Transformation of Escherichia Coli (E.Coli) with Plasmid Pglo

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Bacterial transformation is the permanent alteration of a bacterial cell genotype as a result of its uptake and incorporation of foreign DNA fragments from external medium (Anthony et al, 2008). In addition to chromosome, bacterial cells often contain extrachromosomal DNA called plasmids which are capable of autonomic replication and antibiotic resistance (Dale & Simon, 2010). Plasmids can transport foreign DNA into host or other bacterial cells hence they are known as vectors. The resultant DNA of the transportation is called recombinant DNA (Mader, 2010). During transformation, bacterial cells that receive foreign DNA are called transformants (Pierce, 2008). Bacterial cells which are capable of taken up foreign DNA are said to be competent, incompetent cells can be made competent by treatment with calcium chloride (Brown, 2006). Bacterial transformation has a lot of uses such as mapping bacterial chromosomes (Anthony et al, 2008). This experiment is aimed at exploring the transformation of E.coli bacteria with a genetically engineered DNA called pGLO plasmids. The pGLO plasmids are genetically engineered to code for a number of genes including the gene for Green Fluorescent Protein (GFP). The GFP, isolated from the jellyfish Aequorea victorea, glows in the presence of U.V light (Sanders and Jackson, 2009). Materials and Methods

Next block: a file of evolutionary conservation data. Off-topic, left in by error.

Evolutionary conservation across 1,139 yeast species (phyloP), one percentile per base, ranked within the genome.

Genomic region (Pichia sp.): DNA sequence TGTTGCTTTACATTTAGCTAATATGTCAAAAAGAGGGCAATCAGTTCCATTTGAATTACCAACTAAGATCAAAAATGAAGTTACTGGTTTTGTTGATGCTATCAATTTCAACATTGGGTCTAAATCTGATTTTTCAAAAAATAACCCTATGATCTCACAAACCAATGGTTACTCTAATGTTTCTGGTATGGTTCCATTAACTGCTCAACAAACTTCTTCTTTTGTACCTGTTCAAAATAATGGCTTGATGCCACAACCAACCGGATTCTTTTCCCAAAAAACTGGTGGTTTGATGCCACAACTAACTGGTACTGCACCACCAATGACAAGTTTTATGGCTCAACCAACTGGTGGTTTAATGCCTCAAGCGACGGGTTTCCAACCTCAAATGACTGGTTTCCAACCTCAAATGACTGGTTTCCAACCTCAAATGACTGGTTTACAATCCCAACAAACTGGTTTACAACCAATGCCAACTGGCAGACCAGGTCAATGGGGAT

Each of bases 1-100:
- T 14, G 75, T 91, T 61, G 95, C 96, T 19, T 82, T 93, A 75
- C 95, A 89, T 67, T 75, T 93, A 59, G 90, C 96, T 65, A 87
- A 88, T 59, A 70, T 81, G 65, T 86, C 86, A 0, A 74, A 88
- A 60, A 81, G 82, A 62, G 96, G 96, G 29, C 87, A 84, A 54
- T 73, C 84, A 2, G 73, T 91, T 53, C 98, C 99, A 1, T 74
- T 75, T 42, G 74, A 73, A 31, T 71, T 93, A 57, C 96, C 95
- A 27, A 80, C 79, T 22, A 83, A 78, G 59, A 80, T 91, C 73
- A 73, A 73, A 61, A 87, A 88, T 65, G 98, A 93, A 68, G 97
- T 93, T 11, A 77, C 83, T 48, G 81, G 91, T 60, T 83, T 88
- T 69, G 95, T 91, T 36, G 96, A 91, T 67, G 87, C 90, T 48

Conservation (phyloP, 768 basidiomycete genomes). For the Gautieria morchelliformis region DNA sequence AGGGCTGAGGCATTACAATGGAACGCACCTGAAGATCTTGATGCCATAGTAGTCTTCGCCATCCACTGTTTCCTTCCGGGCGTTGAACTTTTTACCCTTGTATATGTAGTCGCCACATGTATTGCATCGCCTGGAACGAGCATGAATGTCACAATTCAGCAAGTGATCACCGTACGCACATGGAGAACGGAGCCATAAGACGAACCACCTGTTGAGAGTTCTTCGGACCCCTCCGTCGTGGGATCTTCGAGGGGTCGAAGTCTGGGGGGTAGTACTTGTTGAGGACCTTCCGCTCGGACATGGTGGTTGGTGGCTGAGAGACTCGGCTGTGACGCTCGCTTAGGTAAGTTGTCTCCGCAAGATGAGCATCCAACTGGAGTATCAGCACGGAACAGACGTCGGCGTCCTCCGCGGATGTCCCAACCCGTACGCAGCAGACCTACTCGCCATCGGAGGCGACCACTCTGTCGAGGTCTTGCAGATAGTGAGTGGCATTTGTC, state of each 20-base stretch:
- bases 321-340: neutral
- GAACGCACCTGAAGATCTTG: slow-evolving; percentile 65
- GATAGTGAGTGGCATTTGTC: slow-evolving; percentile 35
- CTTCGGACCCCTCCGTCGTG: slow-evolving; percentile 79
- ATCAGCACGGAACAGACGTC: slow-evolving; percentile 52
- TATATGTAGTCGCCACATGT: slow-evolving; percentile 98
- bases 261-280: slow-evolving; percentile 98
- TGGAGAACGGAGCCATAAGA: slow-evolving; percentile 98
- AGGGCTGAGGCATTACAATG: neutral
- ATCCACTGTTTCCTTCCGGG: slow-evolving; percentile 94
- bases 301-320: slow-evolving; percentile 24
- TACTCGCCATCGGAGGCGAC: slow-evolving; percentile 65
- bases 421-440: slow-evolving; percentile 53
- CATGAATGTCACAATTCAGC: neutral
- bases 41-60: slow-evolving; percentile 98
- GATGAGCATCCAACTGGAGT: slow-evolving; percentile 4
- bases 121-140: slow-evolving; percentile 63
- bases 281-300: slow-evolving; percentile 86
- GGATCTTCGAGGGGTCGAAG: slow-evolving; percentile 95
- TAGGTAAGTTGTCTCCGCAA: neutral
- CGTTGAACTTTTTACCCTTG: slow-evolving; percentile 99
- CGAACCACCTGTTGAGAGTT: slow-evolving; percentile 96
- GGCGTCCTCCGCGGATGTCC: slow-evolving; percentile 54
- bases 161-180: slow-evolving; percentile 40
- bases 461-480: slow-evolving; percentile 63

A 250µl of a calcium chloride transformation solution ‘TS’ was added to each of two different tubes of Escherichia coli HB101 kept in an ice bucket. The tubes were marked as ‘pGLO’ and ‘control’ respectively. A 10µl of pGLO DNA sample was added to the tube marked ‘pGLO’. A 10µl of sterile water was added to the ‘control’ tube; both tubes were placed on ice for ten minutes, after which, they were incubated at 42°C for two minutes. The tubes were placed back on ice immediately for two minutes. A 250µl of LB broth was then added to each tube; both tubes were left at room temperature for ten minutes....
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